South Africa president pardons 35,000 offenders to ease prison overcrowding

[JURIST] South African President Jacob Zuma [BBC profile] announced Saturday that he will be issuing pardons [text], known as "special remissions," to 35,000 offenders in order to ease prison overcrowding. The remissions were issued in honor of Freedom Day commemorating Nelson Mandela [BBC profile] winning the nation's first all-race elections in 1994. According to the police minister [AP report], 14,600 of the offenders will be "conditionally or unconditionally" released from prison, and 20,000 offenders' parole or probation sentences will be dismissed. The president is granted this power under Section 84(j) of the South African Constitution [text, PDF].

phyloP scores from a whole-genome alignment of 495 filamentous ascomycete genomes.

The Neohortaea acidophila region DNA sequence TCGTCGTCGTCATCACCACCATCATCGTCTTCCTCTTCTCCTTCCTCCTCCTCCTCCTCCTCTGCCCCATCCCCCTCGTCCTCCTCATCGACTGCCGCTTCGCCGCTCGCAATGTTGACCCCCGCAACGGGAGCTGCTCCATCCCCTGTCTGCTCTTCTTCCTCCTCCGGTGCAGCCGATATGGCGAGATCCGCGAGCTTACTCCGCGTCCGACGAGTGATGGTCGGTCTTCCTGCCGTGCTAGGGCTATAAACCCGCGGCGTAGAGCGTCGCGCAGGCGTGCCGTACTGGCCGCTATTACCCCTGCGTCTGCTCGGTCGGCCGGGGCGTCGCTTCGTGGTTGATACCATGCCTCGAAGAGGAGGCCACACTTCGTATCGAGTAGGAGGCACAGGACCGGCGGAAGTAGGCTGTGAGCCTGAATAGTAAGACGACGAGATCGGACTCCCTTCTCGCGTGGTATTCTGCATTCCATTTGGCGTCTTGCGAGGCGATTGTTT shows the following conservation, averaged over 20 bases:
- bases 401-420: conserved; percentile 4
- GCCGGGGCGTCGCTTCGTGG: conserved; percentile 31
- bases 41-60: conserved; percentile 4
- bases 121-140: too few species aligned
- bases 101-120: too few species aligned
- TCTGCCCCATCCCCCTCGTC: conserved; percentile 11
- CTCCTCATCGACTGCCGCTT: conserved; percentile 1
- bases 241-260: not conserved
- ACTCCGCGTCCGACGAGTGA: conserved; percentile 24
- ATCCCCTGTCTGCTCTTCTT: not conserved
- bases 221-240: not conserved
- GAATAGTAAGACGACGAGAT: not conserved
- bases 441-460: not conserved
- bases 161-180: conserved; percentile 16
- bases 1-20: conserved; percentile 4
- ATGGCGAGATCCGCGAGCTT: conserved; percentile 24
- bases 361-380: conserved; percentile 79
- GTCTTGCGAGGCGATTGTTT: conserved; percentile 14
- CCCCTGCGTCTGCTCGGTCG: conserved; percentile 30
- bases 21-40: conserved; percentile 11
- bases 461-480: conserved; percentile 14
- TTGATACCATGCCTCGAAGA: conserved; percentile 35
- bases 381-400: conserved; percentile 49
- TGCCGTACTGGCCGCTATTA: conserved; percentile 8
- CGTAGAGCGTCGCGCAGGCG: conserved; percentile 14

Prison overcrowding is a common problem across the globe. In February Human Rights Watch [advocacy website] called for the reduction of overcrowding [JURIST report] to improve poor prison conditions in Latin America following a prison fire in Honduras. In August Venezuelan Minister for Prisons Iris Varela announced that she plans to release up to 40 percent [JURIST report] of the country's prisoners in an effort to reduce prison overcrowding. The US also has prison overcrowding concerns, particularly in California. Last year, the US Supreme Court upheld [opinion, PDF] an order requiring California to release up to 46,000 prisoners [JURIST report] to remedy the state's overcrowded prisons. California submitted a plan to comply with the court's order, but the state's Legislative Analyst's Office has concluded that California is unlikely to meet [JURIST reports] the Supreme Court's two-year deadline.

 

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